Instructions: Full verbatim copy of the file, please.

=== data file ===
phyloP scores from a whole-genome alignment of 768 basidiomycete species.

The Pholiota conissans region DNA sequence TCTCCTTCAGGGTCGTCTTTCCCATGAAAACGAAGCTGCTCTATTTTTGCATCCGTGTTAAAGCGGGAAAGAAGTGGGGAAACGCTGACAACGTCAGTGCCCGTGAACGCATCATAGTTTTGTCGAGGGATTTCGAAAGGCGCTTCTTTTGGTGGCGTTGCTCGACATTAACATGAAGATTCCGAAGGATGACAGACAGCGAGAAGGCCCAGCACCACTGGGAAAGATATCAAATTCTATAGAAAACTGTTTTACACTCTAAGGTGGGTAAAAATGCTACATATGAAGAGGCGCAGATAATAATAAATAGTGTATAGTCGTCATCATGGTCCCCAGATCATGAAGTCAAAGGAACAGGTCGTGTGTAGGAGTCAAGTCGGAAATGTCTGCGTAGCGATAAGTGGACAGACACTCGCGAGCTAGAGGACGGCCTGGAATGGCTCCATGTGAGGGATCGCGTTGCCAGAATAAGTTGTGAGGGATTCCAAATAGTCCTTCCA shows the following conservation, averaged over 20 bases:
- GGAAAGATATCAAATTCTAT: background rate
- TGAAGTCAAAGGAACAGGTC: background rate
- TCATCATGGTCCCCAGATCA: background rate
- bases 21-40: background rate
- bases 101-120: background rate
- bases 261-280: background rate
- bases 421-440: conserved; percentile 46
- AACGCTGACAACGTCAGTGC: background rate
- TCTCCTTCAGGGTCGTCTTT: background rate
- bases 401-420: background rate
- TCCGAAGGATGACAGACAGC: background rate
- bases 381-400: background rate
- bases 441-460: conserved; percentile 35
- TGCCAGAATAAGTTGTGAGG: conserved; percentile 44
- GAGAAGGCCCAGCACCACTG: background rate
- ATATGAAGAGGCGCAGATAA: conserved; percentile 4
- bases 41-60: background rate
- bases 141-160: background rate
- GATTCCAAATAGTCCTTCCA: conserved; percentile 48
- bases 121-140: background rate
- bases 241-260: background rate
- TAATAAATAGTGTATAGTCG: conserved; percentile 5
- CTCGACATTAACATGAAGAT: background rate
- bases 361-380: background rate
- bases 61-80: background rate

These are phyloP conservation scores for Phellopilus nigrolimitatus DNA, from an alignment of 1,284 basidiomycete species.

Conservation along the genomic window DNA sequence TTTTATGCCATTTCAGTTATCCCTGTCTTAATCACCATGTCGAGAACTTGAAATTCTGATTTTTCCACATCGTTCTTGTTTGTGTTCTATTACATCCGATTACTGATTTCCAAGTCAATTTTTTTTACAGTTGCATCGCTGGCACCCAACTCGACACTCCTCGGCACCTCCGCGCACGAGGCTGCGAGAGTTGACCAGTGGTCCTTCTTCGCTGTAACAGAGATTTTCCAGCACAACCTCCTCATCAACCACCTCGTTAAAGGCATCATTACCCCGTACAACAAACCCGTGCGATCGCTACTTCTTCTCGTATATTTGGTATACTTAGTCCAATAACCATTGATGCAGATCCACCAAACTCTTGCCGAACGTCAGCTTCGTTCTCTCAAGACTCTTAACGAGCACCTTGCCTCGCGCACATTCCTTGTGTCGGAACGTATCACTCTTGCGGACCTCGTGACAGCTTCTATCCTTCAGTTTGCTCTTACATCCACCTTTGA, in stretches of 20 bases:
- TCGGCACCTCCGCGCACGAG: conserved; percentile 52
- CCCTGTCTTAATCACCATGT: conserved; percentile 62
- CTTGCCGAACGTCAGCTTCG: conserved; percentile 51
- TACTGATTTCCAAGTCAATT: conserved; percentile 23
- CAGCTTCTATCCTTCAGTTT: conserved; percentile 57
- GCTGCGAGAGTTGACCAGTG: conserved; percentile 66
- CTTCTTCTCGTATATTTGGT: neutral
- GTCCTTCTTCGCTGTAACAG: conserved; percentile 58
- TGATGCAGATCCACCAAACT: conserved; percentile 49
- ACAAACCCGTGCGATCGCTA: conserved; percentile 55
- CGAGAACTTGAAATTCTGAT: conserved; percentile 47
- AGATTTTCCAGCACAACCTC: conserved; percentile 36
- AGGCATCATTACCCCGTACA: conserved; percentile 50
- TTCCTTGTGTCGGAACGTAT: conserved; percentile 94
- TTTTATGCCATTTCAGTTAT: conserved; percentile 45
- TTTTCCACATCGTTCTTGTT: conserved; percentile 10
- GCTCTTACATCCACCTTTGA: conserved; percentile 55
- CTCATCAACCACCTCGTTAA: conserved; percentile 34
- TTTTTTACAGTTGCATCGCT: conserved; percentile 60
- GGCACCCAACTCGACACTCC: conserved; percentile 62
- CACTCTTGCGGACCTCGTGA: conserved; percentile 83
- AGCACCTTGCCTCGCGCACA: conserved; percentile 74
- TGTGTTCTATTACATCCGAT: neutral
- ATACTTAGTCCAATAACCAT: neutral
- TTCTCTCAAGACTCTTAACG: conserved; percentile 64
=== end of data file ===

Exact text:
phyloP scores from a whole-genome alignment of 768 basidiomycete species.

The Pholiota conissans region DNA sequence TCTCCTTCAGGGTCGTCTTTCCCATGAAAACGAAGCTGCTCTATTTTTGCATCCGTGTTAAAGCGGGAAAGAAGTGGGGAAACGCTGACAACGTCAGTGCCCGTGAACGCATCATAGTTTTGTCGAGGGATTTCGAAAGGCGCTTCTTTTGGTGGCGTTGCTCGACATTAACATGAAGATTCCGAAGGATGACAGACAGCGAGAAGGCCCAGCACCACTGGGAAAGATATCAAATTCTATAGAAAACTGTTTTACACTCTAAGGTGGGTAAAAATGCTACATATGAAGAGGCGCAGATAATAATAAATAGTGTATAGTCGTCATCATGGTCCCCAGATCATGAAGTCAAAGGAACAGGTCGTGTGTAGGAGTCAAGTCGGAAATGTCTGCGTAGCGATAAGTGGACAGACACTCGCGAGCTAGAGGACGGCCTGGAATGGCTCCATGTGAGGGATCGCGTTGCCAGAATAAGTTGTGAGGGATTCCAAATAGTCCTTCCA shows the following conservation, averaged over 20 bases:
- GGAAAGATATCAAATTCTAT: background rate
- TGAAGTCAAAGGAACAGGTC: background rate
- TCATCATGGTCCCCAGATCA: background rate
- bases 21-40: background rate
- bases 101-120: background rate
- bases 261-280: background rate
- bases 421-440: conserved; percentile 46
- AACGCTGACAACGTCAGTGC: background rate
- TCTCCTTCAGGGTCGTCTTT: background rate
- bases 401-420: background rate
- TCCGAAGGATGACAGACAGC: background rate
- bases 381-400: background rate
- bases 441-460: conserved; percentile 35
- TGCCAGAATAAGTTGTGAGG: conserved; percentile 44
- GAGAAGGCCCAGCACCACTG: background rate
- ATATGAAGAGGCGCAGATAA: conserved; percentile 4
- bases 41-60: background rate
- bases 141-160: background rate
- GATTCCAAATAGTCCTTCCA: conserved; percentile 48
- bases 121-140: background rate
- bases 241-260: background rate
- TAATAAATAGTGTATAGTCG: conserved; percentile 5
- CTCGACATTAACATGAAGAT: background rate
- bases 361-380: background rate
- bases 61-80: background rate

These are phyloP conservation scores for Phellopilus nigrolimitatus DNA, from an alignment of 1,284 basidiomycete species.

Conservation along the genomic window DNA sequence TTTTATGCCATTTCAGTTATCCCTGTCTTAATCACCATGTCGAGAACTTGAAATTCTGATTTTTCCACATCGTTCTTGTTTGTGTTCTATTACATCCGATTACTGATTTCCAAGTCAATTTTTTTTACAGTTGCATCGCTGGCACCCAACTCGACACTCCTCGGCACCTCCGCGCACGAGGCTGCGAGAGTTGACCAGTGGTCCTTCTTCGCTGTAACAGAGATTTTCCAGCACAACCTCCTCATCAACCACCTCGTTAAAGGCATCATTACCCCGTACAACAAACCCGTGCGATCGCTACTTCTTCTCGTATATTTGGTATACTTAGTCCAATAACCATTGATGCAGATCCACCAAACTCTTGCCGAACGTCAGCTTCGTTCTCTCAAGACTCTTAACGAGCACCTTGCCTCGCGCACATTCCTTGTGTCGGAACGTATCACTCTTGCGGACCTCGTGACAGCTTCTATCCTTCAGTTTGCTCTTACATCCACCTTTGA, in stretches of 20 bases:
- TCGGCACCTCCGCGCACGAG: conserved; percentile 52
- CCCTGTCTTAATCACCATGT: conserved; percentile 62
- CTTGCCGAACGTCAGCTTCG: conserved; percentile 51
- TACTGATTTCCAAGTCAATT: conserved; percentile 23
- CAGCTTCTATCCTTCAGTTT: conserved; percentile 57
- GCTGCGAGAGTTGACCAGTG: conserved; percentile 66
- CTTCTTCTCGTATATTTGGT: neutral
- GTCCTTCTTCGCTGTAACAG: conserved; percentile 58
- TGATGCAGATCCACCAAACT: conserved; percentile 49
- ACAAACCCGTGCGATCGCTA: conserved; percentile 55
- CGAGAACTTGAAATTCTGAT: conserved; percentile 47
- AGATTTTCCAGCACAACCTC: conserved; percentile 36
- AGGCATCATTACCCCGTACA: conserved; percentile 50
- TTCCTTGTGTCGGAACGTAT: conserved; percentile 94
- TTTTATGCCATTTCAGTTAT: conserved; percentile 45
- TTTTCCACATCGTTCTTGTT: conserved; percentile 10
- GCTCTTACATCCACCTTTGA: conserved; percentile 55
- CTCATCAACCACCTCGTTAA: conserved; percentile 34
- TTTTTTACAGTTGCATCGCT: conserved; percentile 60
- GGCACCCAACTCGACACTCC: conserved; percentile 62
- CACTCTTGCGGACCTCGTGA: conserved; percentile 83
- AGCACCTTGCCTCGCGCACA: conserved; percentile 74
- TGTGTTCTATTACATCCGAT: neutral
- ATACTTAGTCCAATAACCAT: neutral
- TTCTCTCAAGACTCTTAACG: conserved; percentile 64